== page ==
Margaret “Maggie” Abrahams 1st February 1950 – 26th June 2022

From Potter.

Surbiton, 26th July 2022.

“Three weeks ago we lost our friend Maggie. It was sudden, brutally so, and the Abrahams family are still reeling from her death. Her passing has left Lynn and Doug aching desperately for their adored mother, and David lost without his wife of 52 years. We have been to Strawberry Hill twice since her death, and the Trim Shop is a lonely space without her. I sat there a few days after she died, sat in her chair at her sewing table and wept. I miss my friend.

Long before the SETG came into being, while I was still just another motorman on the South Western division, I first met Maggie. We were working an early morning Alton train, and Maggie was my guard. I liked her immediately. She was efficient, friendly, clever, funny and one of those people who was utterly unflappable; nothing phased her. Working with her was a joy. I grew to know her better as my relationship with her daughter Lynn blossomed; we never had a crossed word. Any time spent in her company was time well spent. When Maggie left the railway 8 years ago after suffering a stroke she became a slightly lost soul; she knew that something had been taken from her and it frustrated her. Maggie angry was something that took some getting used to, a difficult adjustment for everyone who knew her. It wasn’t until a few years after that, after Lynn and I had become partners, that Lynn mentioned Maggie’s seamstress skills to me. “She’s bored and she needs something to do. Perhaps she could have a look at those seats at Strawberry Hill?” Maggie was ex-railway, knew what she was about, and had skills that she wanted to use. I was happy to help although, I’m ashamed to say now, I didn’t think there would be anything Maggie could do. How wrong I was! So, one afternoon, we took a trip across to the depot and showed her the scale of the problem we were facing.

Maggie looked at this mass of wreckage and said, after a bit of thought, “that’s not a problem. I can do those.” I’ve never forgotten the certainty of her tone. With Lynn and Doug, along with Super Coops and I, she set to work on the first seat base. It wasn’t the worst one by any means – it only needed a new seat cover made. But before Maggie’s arrival it was beyond our skill set to repair. Maggie still struggled with memory issues from time to time, but Lynn was always on hand to steer her Mum in the right direction. And once she had her head in the task, Maggie was unstoppable. Seat cover after seat cover flew from the sewing table, eventually expanding into new bottom covers for seats before finally we were a team rebuilding seats from scratch using salvaged parts. We all made the Trim Shop, but it was Maggie’s first and foremost. Lynn would watch Maggie at work and when I happened past she would say proudly “Mum’s a machine – she just won’t stop.” By 3pm on a work day Maggie would be exhausted, but it didn’t matter – we would always be astonished by the quality of work she produced. But it was Lynn & Doug’s pride in their Mum that will stay with me. Of all the things we have achieved with this project, that’s the thing I’m most proud of; we gave Maggie a purpose and we helped her, Lynn and Doug to work together – the kids got their old Mum back for a while. I loved watching Lynn and Maggie at the table, cutting, sewing and stapling. The process was always smooth, always careful and the results were first class. Buckie would say repeatedly that the seats coming out of our tiny trim shop were every bit as good as anything that ever left Eastleigh, Selhurst or Brighton.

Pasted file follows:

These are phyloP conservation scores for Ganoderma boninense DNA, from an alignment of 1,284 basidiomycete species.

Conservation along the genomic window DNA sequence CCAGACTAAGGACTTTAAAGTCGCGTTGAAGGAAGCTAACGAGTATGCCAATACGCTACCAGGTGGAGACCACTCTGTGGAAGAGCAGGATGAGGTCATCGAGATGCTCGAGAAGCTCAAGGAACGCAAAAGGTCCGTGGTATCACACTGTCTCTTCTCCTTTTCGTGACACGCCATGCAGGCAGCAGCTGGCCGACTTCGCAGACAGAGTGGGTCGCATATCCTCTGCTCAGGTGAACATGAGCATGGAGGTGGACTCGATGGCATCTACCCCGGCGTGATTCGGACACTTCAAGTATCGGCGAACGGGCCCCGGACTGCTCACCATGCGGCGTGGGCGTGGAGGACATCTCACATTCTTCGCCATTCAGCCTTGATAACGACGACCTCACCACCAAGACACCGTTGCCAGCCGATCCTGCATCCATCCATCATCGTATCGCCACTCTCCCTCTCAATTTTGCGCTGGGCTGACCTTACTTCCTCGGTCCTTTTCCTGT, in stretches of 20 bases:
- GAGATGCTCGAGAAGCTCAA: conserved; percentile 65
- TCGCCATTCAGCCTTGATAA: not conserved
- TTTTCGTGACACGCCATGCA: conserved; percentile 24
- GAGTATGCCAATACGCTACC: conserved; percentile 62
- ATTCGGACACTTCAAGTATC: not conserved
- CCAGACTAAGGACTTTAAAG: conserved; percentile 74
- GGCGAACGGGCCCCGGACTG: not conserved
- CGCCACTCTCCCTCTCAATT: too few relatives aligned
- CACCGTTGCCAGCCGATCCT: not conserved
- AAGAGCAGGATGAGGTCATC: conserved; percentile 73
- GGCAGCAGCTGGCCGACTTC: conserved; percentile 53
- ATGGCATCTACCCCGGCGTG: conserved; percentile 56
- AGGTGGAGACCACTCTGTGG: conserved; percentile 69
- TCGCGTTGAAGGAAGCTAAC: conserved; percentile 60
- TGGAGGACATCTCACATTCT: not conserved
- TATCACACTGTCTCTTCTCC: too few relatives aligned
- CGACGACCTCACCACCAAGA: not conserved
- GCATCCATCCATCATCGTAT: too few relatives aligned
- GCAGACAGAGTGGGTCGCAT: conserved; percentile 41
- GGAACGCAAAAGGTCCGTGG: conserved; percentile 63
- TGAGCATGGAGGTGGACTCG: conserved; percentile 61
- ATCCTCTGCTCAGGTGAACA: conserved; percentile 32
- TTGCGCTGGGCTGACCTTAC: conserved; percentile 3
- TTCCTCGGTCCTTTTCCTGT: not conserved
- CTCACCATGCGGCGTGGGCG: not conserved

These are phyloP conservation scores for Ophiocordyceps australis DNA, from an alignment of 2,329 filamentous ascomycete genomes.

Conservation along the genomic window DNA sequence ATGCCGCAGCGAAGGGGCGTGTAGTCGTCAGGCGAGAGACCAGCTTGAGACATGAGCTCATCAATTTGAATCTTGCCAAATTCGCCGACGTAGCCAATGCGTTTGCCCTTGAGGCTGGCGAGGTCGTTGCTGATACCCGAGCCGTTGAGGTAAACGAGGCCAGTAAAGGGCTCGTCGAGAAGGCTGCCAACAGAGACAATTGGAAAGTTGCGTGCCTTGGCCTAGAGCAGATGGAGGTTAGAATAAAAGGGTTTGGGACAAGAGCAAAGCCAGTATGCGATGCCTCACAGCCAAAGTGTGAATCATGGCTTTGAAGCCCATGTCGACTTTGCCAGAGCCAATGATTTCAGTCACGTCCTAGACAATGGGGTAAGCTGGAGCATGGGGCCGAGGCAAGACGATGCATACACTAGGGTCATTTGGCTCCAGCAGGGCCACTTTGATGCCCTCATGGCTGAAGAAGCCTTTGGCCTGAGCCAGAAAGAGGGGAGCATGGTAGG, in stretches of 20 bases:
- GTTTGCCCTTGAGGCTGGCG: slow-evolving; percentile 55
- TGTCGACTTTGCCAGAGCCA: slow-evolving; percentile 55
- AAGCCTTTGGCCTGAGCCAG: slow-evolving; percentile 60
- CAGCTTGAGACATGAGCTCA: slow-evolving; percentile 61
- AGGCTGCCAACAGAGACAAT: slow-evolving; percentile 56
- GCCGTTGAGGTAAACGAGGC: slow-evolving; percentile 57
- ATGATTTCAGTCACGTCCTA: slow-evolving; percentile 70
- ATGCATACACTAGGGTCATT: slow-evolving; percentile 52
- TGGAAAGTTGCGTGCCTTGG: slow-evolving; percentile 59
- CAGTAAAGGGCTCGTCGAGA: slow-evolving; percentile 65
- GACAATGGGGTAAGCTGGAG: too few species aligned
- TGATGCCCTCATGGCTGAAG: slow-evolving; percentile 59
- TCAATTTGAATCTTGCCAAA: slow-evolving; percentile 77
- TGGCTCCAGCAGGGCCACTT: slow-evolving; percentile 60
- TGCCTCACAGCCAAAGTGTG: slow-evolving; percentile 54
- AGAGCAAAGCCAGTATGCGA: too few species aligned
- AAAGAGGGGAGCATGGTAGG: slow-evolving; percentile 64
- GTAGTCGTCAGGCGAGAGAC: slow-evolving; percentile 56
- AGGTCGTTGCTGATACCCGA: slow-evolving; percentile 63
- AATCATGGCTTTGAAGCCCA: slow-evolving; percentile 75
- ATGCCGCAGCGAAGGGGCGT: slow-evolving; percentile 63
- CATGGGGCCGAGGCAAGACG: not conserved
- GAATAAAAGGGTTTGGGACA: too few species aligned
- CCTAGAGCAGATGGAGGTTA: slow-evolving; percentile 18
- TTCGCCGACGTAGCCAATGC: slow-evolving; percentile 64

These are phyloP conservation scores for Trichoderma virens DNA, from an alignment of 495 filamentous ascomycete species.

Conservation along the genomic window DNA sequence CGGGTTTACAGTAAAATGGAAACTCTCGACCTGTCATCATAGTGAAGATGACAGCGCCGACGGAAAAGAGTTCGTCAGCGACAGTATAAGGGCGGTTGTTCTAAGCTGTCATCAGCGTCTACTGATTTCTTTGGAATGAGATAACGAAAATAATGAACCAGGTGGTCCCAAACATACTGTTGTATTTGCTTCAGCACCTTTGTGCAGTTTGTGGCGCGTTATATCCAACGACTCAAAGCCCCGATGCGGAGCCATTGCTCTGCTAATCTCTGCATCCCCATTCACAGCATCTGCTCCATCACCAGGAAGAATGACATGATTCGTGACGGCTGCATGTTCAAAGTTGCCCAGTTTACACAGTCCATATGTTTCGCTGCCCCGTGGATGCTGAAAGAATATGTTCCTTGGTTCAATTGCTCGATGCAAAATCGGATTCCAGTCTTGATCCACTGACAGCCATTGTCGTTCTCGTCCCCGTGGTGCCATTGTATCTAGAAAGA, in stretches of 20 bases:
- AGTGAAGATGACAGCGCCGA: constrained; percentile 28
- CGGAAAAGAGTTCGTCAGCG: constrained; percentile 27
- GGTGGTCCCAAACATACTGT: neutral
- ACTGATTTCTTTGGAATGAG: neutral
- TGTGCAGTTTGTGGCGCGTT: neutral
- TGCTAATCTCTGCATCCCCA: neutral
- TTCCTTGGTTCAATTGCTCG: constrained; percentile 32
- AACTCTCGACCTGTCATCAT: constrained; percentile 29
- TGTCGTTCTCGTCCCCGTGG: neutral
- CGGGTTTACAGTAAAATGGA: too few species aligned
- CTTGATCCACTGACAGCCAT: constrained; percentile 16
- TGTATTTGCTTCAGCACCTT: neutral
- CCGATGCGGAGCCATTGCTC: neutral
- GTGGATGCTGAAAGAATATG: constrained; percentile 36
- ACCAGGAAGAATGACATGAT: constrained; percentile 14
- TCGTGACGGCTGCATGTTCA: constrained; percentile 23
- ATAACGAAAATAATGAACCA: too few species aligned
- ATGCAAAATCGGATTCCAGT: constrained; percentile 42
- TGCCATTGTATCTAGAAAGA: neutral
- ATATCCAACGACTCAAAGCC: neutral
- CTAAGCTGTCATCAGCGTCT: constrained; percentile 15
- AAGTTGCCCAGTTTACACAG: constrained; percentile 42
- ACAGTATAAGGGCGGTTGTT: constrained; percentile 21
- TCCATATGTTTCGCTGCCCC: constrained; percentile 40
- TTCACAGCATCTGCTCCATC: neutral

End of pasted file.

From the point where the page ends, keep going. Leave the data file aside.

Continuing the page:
As I sit here writing, we have enough seats recovered, rebuilt and ready to complete 3417. That is all down to Maggie; we would not be where we are without her. My lasting regret is that she did not live to see the public reaction to her work. I think she would have been pleased. I think Lynn and Doug will be proud. As Roy Watts of the Bluebell Railway observed, “What a legacy to leave behind.” The Southern Electric Traction Group owes Maggie a great debt, one that we can never repay. Her skills and enthusiasm drove a massive part of our project forward. To use a thought from our great friend Ann Bedford, Maggie was everyone’s Mum. The gap she has left in so many lives cannot be filled. Her name will be carried aboard 3417 in perpetuity.

When we relaunch 3417, there will be an empty seat for her. I hope that somewhere she will know that.
We love you, Maggie May. Sleep tight. Thank you for everything.

Maggie: a First Class Lady.